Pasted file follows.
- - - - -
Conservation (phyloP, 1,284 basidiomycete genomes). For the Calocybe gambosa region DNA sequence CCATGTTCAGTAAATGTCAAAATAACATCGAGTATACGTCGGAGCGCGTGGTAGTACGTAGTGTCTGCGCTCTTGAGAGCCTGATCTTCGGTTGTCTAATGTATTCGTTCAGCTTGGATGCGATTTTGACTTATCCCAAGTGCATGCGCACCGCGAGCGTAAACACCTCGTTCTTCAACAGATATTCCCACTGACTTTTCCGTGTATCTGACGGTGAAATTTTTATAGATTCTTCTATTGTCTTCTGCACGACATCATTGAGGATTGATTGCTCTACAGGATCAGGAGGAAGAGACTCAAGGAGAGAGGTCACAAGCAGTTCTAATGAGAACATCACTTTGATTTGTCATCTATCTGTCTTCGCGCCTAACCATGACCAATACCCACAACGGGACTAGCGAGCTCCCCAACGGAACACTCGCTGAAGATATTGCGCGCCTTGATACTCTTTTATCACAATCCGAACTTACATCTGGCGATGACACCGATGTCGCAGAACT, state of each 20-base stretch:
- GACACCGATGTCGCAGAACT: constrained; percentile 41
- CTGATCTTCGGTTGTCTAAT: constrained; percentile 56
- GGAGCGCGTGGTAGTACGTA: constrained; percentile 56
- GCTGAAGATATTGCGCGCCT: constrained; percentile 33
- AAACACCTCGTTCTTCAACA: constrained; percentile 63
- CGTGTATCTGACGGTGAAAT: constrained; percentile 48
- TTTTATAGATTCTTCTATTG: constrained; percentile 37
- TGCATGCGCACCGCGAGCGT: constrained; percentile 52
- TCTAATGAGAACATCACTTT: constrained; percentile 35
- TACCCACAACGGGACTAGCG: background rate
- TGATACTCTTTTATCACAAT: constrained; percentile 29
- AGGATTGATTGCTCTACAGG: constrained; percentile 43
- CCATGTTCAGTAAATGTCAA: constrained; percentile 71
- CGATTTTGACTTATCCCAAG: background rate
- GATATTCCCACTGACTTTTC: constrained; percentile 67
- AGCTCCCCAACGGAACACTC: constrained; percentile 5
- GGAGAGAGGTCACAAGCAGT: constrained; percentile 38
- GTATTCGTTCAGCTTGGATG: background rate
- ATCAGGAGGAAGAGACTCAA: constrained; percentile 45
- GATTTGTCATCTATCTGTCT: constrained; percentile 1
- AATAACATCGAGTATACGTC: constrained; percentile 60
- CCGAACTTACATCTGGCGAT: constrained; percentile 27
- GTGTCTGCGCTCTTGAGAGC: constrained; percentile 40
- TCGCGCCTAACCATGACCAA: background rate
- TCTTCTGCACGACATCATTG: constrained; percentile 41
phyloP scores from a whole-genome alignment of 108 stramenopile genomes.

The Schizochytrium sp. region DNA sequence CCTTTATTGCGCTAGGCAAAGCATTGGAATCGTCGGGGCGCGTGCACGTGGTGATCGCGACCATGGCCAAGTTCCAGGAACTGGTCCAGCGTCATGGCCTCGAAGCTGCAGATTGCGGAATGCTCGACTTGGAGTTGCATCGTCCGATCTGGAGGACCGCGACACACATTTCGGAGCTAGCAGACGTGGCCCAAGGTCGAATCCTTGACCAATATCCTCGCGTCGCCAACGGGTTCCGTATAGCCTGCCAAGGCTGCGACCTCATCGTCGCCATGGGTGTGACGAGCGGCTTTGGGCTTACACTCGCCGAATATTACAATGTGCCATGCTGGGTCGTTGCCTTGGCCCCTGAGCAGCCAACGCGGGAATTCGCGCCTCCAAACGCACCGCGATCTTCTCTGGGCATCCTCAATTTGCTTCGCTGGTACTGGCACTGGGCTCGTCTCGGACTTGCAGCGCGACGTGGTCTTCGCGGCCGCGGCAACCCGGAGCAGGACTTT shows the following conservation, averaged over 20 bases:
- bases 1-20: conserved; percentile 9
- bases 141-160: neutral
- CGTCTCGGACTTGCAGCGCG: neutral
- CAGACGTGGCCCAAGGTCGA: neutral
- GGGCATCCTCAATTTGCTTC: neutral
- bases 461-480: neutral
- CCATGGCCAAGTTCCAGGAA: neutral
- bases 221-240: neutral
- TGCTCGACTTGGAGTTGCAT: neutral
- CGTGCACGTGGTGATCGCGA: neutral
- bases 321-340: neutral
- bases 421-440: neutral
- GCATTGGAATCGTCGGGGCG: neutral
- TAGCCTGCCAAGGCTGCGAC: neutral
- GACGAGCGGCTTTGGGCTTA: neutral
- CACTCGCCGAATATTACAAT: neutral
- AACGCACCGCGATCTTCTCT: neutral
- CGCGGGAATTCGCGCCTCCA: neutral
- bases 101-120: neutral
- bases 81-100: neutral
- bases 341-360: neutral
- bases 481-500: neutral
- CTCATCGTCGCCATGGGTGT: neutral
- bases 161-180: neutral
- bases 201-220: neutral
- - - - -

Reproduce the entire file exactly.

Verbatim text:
Conservation (phyloP, 1,284 basidiomycete genomes). For the Calocybe gambosa region DNA sequence CCATGTTCAGTAAATGTCAAAATAACATCGAGTATACGTCGGAGCGCGTGGTAGTACGTAGTGTCTGCGCTCTTGAGAGCCTGATCTTCGGTTGTCTAATGTATTCGTTCAGCTTGGATGCGATTTTGACTTATCCCAAGTGCATGCGCACCGCGAGCGTAAACACCTCGTTCTTCAACAGATATTCCCACTGACTTTTCCGTGTATCTGACGGTGAAATTTTTATAGATTCTTCTATTGTCTTCTGCACGACATCATTGAGGATTGATTGCTCTACAGGATCAGGAGGAAGAGACTCAAGGAGAGAGGTCACAAGCAGTTCTAATGAGAACATCACTTTGATTTGTCATCTATCTGTCTTCGCGCCTAACCATGACCAATACCCACAACGGGACTAGCGAGCTCCCCAACGGAACACTCGCTGAAGATATTGCGCGCCTTGATACTCTTTTATCACAATCCGAACTTACATCTGGCGATGACACCGATGTCGCAGAACT, state of each 20-base stretch:
- GACACCGATGTCGCAGAACT: constrained; percentile 41
- CTGATCTTCGGTTGTCTAAT: constrained; percentile 56
- GGAGCGCGTGGTAGTACGTA: constrained; percentile 56
- GCTGAAGATATTGCGCGCCT: constrained; percentile 33
- AAACACCTCGTTCTTCAACA: constrained; percentile 63
- CGTGTATCTGACGGTGAAAT: constrained; percentile 48
- TTTTATAGATTCTTCTATTG: constrained; percentile 37
- TGCATGCGCACCGCGAGCGT: constrained; percentile 52
- TCTAATGAGAACATCACTTT: constrained; percentile 35
- TACCCACAACGGGACTAGCG: background rate
- TGATACTCTTTTATCACAAT: constrained; percentile 29
- AGGATTGATTGCTCTACAGG: constrained; percentile 43
- CCATGTTCAGTAAATGTCAA: constrained; percentile 71
- CGATTTTGACTTATCCCAAG: background rate
- GATATTCCCACTGACTTTTC: constrained; percentile 67
- AGCTCCCCAACGGAACACTC: constrained; percentile 5
- GGAGAGAGGTCACAAGCAGT: constrained; percentile 38
- GTATTCGTTCAGCTTGGATG: background rate
- ATCAGGAGGAAGAGACTCAA: constrained; percentile 45
- GATTTGTCATCTATCTGTCT: constrained; percentile 1
- AATAACATCGAGTATACGTC: constrained; percentile 60
- CCGAACTTACATCTGGCGAT: constrained; percentile 27
- GTGTCTGCGCTCTTGAGAGC: constrained; percentile 40
- TCGCGCCTAACCATGACCAA: background rate
- TCTTCTGCACGACATCATTG: constrained; percentile 41
phyloP scores from a whole-genome alignment of 108 stramenopile genomes.

The Schizochytrium sp. region DNA sequence CCTTTATTGCGCTAGGCAAAGCATTGGAATCGTCGGGGCGCGTGCACGTGGTGATCGCGACCATGGCCAAGTTCCAGGAACTGGTCCAGCGTCATGGCCTCGAAGCTGCAGATTGCGGAATGCTCGACTTGGAGTTGCATCGTCCGATCTGGAGGACCGCGACACACATTTCGGAGCTAGCAGACGTGGCCCAAGGTCGAATCCTTGACCAATATCCTCGCGTCGCCAACGGGTTCCGTATAGCCTGCCAAGGCTGCGACCTCATCGTCGCCATGGGTGTGACGAGCGGCTTTGGGCTTACACTCGCCGAATATTACAATGTGCCATGCTGGGTCGTTGCCTTGGCCCCTGAGCAGCCAACGCGGGAATTCGCGCCTCCAAACGCACCGCGATCTTCTCTGGGCATCCTCAATTTGCTTCGCTGGTACTGGCACTGGGCTCGTCTCGGACTTGCAGCGCGACGTGGTCTTCGCGGCCGCGGCAACCCGGAGCAGGACTTT shows the following conservation, averaged over 20 bases:
- bases 1-20: conserved; percentile 9
- bases 141-160: neutral
- CGTCTCGGACTTGCAGCGCG: neutral
- CAGACGTGGCCCAAGGTCGA: neutral
- GGGCATCCTCAATTTGCTTC: neutral
- bases 461-480: neutral
- CCATGGCCAAGTTCCAGGAA: neutral
- bases 221-240: neutral
- TGCTCGACTTGGAGTTGCAT: neutral
- CGTGCACGTGGTGATCGCGA: neutral
- bases 321-340: neutral
- bases 421-440: neutral
- GCATTGGAATCGTCGGGGCG: neutral
- TAGCCTGCCAAGGCTGCGAC: neutral
- GACGAGCGGCTTTGGGCTTA: neutral
- CACTCGCCGAATATTACAAT: neutral
- AACGCACCGCGATCTTCTCT: neutral
- CGCGGGAATTCGCGCCTCCA: neutral
- bases 101-120: neutral
- bases 81-100: neutral
- bases 341-360: neutral
- bases 481-500: neutral
- CTCATCGTCGCCATGGGTGT: neutral
- bases 161-180: neutral
- bases 201-220: neutral